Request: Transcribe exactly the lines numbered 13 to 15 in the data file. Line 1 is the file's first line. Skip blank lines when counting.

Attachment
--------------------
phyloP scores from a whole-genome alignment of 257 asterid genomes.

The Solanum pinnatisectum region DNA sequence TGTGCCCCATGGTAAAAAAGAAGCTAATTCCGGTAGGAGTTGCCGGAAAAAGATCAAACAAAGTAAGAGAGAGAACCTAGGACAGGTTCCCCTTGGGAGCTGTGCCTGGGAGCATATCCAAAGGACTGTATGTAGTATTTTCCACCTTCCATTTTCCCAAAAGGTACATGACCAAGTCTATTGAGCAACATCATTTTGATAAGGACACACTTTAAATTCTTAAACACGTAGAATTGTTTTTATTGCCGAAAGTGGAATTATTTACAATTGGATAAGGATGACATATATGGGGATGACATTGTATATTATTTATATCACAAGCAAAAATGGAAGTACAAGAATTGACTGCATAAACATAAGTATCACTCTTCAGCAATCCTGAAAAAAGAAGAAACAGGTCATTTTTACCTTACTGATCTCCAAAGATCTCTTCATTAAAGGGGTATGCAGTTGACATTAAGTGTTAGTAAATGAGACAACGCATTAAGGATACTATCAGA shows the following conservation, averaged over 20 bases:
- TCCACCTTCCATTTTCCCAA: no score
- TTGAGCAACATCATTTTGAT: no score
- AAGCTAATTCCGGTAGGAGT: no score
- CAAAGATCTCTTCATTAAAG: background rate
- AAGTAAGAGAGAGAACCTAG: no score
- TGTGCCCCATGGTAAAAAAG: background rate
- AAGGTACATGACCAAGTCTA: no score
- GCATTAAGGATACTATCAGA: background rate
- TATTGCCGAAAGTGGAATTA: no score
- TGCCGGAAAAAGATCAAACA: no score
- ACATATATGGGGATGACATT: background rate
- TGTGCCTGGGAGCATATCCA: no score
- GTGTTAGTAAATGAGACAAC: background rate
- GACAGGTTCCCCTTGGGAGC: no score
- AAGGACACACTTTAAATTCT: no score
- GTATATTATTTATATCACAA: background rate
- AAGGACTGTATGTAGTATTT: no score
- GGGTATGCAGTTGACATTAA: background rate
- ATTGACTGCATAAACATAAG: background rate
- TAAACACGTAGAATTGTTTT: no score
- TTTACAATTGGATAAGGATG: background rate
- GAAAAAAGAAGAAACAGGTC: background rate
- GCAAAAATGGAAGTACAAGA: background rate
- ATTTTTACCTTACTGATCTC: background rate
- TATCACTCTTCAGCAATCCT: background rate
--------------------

- ACATATATGGGGATGACATT: background rate
- TGTGCCTGGGAGCATATCCA: no score
- GTGTTAGTAAATGAGACAAC: background rate